Unomgcana or Umaskhenkethe is the Xhosa word for the plastic mesh bag, which is made in China. Unomgcana means ‘the one with lines’ and Umaskhenkethe means ‘the traveler’.
In South Africa the bag is more commonly known as China bags, Zimbabwe bags, Khumbulekhaya bags or Mashangaanbag. These bags are ubiquitous and go by many names: the ‘Ghana must go home’ bag in Nigeria, Bangladeshi bag in the UK, Turkish bag in Germany, Mexican bag in the US and Guyanese Samsonite in the Caribbean. These alienating names reveal something of the anxiety expressed towards the carriers of these bags in the communities they relocate to.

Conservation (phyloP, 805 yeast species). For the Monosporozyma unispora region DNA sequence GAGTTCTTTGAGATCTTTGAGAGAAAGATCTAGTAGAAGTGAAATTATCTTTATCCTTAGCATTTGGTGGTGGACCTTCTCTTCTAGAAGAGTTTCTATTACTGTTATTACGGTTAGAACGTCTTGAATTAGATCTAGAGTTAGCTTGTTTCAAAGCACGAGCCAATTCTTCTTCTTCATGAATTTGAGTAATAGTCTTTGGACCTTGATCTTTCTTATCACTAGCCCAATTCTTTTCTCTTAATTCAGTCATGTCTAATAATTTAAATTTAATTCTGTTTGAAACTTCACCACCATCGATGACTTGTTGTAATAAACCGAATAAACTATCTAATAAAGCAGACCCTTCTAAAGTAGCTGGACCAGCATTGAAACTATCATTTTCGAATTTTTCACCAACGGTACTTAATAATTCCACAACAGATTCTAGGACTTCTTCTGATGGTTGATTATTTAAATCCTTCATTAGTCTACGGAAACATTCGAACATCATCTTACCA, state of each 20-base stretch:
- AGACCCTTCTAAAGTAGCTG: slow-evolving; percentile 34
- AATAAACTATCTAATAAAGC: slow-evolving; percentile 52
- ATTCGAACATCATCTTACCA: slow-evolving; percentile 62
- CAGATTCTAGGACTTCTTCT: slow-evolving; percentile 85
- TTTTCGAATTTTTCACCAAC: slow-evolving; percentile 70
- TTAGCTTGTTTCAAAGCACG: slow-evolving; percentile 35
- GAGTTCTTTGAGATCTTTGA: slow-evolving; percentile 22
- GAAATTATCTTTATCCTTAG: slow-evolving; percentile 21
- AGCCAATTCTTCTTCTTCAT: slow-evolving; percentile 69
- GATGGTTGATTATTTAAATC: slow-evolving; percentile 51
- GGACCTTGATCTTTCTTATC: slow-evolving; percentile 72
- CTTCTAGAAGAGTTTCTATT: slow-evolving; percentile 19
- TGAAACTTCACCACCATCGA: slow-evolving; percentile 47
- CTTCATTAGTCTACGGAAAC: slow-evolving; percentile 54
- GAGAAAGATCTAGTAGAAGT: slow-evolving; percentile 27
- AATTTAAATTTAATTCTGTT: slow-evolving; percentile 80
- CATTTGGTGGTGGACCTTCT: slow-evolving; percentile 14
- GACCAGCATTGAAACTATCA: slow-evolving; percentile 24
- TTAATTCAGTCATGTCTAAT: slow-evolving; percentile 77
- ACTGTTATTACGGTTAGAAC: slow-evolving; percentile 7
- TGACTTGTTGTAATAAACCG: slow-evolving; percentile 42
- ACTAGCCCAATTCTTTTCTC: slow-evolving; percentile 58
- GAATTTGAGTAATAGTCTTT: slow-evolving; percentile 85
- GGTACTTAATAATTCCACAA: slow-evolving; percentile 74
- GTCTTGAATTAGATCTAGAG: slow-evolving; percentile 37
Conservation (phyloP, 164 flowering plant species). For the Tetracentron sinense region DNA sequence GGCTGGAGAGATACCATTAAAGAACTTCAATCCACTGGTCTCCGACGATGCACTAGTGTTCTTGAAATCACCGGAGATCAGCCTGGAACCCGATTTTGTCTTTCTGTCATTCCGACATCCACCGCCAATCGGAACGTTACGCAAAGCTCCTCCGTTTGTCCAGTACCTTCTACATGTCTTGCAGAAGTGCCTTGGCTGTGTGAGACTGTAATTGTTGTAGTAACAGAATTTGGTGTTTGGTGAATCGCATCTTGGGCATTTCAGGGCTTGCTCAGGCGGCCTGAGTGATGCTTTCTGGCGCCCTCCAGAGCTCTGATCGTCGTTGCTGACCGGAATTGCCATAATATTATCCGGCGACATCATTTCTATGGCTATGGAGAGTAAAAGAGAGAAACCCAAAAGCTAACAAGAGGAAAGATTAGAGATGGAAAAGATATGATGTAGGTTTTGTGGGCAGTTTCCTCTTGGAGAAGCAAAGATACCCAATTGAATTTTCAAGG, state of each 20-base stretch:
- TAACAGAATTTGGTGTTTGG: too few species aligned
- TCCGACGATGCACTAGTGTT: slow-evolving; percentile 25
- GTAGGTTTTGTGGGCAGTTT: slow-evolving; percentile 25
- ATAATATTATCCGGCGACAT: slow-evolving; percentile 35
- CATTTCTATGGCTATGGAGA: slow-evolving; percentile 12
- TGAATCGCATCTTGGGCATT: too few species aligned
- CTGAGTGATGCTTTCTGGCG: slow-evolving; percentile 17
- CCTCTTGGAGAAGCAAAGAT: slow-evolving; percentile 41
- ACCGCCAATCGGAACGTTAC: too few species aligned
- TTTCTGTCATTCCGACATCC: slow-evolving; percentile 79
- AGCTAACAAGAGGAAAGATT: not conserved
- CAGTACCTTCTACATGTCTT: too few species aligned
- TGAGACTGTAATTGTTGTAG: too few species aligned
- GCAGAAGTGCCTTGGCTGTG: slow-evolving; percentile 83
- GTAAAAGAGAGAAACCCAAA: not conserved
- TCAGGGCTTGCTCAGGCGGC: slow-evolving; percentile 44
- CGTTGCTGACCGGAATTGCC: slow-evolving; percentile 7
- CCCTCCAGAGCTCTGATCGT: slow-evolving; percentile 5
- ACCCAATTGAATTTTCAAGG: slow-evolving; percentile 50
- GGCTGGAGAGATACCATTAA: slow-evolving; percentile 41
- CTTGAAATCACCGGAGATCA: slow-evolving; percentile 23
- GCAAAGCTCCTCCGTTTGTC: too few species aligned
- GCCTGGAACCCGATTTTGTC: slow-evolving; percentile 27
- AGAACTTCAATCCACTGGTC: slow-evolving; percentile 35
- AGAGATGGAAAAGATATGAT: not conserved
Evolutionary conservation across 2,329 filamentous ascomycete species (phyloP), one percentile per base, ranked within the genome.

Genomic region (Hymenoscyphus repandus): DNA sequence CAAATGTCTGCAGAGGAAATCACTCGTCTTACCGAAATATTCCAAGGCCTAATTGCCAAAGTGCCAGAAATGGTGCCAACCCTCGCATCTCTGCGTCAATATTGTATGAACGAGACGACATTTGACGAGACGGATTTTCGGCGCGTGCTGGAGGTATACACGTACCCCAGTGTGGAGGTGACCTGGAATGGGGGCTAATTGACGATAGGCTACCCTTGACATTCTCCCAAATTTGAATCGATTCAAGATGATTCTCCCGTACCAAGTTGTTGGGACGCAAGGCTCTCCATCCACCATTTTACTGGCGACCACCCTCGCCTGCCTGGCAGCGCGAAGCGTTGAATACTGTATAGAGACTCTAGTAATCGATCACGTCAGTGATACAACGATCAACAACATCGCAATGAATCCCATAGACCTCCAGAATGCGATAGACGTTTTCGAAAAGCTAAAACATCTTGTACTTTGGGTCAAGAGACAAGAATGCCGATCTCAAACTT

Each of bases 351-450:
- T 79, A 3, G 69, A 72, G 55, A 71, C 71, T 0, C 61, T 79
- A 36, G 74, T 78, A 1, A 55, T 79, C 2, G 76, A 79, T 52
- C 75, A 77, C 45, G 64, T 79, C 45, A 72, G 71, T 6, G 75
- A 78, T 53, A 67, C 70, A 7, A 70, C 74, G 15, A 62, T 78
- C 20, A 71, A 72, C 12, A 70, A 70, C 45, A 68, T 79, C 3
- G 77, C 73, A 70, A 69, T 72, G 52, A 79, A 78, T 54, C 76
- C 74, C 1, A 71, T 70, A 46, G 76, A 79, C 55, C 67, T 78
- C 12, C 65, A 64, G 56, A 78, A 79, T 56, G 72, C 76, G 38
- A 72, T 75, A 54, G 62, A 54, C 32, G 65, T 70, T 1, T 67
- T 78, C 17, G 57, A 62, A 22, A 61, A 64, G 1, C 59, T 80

These bags have become global symbols of migration – not only across borders but also within countries. They are objects that carry a home and act as a means of survival for one who does not have much.
Nobukho Nqaba was born in Butterworth, Eastern Cape (1992) and moved to Grabouw (1998) where she attended a farm school for three years. Nqaba graduated from Michaelis School of Fine Art (UCT) in 2012. In the same year she was awarded the Tierney Fellowship, mentored by Svea Josephy and Jean Brundrit. Nqaba went on to complete her post- graduate diploma in teaching (also at UCT). She is currently a practicing artist and teacher in Cape Town. Nobukho’s work was exhibited at THAT ART FAIR (2015) and she is the only artist from Africa to be featured in the upcoming (3rd) edition of Swiss publication and travelling exhibition ‘Regeneration: photographers of tomorrow’.
– See more at: http://www.lagosphotofestival.com/exhibit/unomgcana#sthash.UXWBsxYH.dpuf